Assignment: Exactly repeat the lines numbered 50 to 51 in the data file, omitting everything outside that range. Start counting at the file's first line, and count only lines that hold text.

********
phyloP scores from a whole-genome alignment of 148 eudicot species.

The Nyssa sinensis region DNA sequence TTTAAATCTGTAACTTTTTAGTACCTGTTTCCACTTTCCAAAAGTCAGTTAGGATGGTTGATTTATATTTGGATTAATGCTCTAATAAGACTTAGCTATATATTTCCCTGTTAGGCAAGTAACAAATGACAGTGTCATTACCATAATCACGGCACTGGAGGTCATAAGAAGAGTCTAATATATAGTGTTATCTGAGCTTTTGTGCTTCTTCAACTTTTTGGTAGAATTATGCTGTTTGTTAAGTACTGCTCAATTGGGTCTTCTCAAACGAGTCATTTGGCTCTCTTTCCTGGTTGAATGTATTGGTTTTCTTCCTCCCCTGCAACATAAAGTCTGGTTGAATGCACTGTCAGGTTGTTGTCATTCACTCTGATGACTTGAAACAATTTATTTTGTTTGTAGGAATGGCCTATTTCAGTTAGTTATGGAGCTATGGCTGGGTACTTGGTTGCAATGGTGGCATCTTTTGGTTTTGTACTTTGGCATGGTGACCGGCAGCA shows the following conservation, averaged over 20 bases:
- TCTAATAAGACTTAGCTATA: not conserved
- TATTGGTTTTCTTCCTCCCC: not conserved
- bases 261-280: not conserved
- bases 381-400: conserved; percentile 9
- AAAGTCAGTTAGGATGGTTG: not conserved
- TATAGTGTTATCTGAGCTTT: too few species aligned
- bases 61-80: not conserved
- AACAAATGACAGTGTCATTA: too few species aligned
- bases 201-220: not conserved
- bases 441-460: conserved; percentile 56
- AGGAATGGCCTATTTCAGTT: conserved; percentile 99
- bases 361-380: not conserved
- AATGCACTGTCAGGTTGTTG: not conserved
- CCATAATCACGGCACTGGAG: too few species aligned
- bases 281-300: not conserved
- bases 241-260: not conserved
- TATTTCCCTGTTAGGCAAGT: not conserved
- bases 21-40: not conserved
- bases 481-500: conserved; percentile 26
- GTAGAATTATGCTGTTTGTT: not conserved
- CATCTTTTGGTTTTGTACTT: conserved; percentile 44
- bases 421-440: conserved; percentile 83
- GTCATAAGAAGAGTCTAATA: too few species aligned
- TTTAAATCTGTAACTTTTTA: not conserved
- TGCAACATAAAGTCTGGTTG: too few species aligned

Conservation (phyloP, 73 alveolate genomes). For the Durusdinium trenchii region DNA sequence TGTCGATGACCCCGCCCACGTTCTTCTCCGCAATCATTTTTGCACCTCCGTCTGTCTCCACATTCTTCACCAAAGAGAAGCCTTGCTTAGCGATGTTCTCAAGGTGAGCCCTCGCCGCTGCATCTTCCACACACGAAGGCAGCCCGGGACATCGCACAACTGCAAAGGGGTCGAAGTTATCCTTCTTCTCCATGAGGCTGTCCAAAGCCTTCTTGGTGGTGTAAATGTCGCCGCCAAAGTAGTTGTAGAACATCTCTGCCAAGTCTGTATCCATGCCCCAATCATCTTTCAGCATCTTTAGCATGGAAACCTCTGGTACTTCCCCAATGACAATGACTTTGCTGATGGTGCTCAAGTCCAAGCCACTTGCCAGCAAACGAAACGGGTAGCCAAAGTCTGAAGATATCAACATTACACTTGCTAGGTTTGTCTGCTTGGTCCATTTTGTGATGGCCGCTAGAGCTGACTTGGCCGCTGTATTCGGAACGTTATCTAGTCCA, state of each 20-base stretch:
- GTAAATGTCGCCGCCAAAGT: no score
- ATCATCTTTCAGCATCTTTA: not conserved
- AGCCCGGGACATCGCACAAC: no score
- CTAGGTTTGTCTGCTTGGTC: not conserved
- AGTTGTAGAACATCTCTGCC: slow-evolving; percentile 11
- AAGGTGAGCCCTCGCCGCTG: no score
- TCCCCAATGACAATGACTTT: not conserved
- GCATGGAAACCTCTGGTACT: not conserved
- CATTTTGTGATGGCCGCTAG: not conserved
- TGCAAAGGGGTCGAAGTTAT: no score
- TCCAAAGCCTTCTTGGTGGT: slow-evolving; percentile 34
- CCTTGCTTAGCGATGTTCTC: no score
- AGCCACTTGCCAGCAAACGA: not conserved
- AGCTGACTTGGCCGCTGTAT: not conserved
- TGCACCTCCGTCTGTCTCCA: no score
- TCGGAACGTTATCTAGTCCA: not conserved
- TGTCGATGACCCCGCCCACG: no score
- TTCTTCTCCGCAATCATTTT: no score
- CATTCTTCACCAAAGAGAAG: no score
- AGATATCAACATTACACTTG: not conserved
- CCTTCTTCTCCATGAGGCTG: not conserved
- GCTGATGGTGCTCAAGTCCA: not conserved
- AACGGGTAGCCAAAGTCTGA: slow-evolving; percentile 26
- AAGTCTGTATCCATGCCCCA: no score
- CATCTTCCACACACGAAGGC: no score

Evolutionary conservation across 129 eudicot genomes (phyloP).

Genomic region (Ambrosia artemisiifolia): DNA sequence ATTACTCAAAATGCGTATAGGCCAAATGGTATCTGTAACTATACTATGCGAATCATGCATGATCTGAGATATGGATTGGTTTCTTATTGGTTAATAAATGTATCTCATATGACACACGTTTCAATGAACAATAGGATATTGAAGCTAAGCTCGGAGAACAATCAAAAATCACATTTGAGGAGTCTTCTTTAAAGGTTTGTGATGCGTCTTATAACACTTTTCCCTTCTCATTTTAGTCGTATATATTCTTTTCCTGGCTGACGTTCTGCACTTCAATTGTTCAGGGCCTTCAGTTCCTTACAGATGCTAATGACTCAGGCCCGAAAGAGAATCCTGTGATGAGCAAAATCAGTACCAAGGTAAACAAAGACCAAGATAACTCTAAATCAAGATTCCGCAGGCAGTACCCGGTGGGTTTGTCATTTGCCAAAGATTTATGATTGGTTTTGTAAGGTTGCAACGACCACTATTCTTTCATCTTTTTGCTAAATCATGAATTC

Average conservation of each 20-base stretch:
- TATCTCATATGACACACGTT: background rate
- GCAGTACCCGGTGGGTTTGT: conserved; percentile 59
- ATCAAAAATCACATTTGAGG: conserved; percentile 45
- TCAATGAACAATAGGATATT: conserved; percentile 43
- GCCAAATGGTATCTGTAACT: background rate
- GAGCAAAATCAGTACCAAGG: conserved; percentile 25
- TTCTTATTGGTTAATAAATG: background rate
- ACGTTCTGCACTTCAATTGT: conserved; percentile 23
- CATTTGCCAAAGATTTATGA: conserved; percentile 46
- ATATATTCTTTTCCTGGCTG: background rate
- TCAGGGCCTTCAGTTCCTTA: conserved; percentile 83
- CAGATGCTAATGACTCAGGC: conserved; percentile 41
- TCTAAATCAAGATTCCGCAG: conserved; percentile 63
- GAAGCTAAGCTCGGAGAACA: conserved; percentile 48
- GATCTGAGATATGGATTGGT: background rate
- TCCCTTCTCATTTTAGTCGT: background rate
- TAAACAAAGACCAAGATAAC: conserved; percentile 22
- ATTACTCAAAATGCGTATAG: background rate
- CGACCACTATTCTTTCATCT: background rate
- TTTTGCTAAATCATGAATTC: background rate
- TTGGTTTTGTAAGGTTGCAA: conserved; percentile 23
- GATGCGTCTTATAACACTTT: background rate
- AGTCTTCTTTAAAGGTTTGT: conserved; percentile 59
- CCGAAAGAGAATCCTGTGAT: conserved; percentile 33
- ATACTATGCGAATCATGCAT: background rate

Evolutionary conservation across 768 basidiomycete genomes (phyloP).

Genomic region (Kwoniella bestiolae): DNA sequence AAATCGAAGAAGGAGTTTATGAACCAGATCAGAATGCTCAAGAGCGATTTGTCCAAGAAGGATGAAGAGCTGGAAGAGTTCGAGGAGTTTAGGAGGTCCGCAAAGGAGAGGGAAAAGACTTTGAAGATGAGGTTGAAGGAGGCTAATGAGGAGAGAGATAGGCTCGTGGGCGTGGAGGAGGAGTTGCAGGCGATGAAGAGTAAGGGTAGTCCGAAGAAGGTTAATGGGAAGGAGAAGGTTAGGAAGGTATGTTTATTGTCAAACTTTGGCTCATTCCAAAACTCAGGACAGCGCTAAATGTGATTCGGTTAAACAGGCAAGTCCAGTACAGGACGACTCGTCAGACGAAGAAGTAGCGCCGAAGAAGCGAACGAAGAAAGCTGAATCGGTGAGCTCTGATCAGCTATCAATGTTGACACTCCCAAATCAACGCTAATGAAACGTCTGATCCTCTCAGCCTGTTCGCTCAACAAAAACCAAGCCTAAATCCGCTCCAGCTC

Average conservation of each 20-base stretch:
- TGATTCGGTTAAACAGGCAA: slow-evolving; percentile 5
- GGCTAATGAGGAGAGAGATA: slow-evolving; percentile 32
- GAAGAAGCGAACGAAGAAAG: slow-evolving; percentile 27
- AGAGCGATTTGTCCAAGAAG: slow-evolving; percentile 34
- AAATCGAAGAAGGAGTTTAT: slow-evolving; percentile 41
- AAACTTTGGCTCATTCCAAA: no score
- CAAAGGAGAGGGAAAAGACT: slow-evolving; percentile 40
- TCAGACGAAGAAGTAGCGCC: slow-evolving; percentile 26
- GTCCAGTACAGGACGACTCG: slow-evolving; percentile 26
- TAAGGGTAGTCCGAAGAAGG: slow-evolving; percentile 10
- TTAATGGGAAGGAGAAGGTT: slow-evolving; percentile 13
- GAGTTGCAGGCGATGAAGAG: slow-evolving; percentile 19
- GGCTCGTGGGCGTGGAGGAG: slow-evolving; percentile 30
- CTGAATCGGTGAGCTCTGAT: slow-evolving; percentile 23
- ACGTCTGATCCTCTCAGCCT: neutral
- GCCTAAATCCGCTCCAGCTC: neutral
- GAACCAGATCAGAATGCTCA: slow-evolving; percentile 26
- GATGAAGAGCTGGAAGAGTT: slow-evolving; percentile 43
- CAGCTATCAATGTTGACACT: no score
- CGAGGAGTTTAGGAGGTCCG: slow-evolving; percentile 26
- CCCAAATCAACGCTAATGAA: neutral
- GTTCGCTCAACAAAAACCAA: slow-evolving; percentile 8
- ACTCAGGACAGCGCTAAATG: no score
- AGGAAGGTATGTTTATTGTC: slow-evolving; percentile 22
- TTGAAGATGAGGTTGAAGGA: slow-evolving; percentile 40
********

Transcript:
- GCTGATGGTGCTCAAGTCCA: not conserved
- AACGGGTAGCCAAAGTCTGA: slow-evolving; percentile 26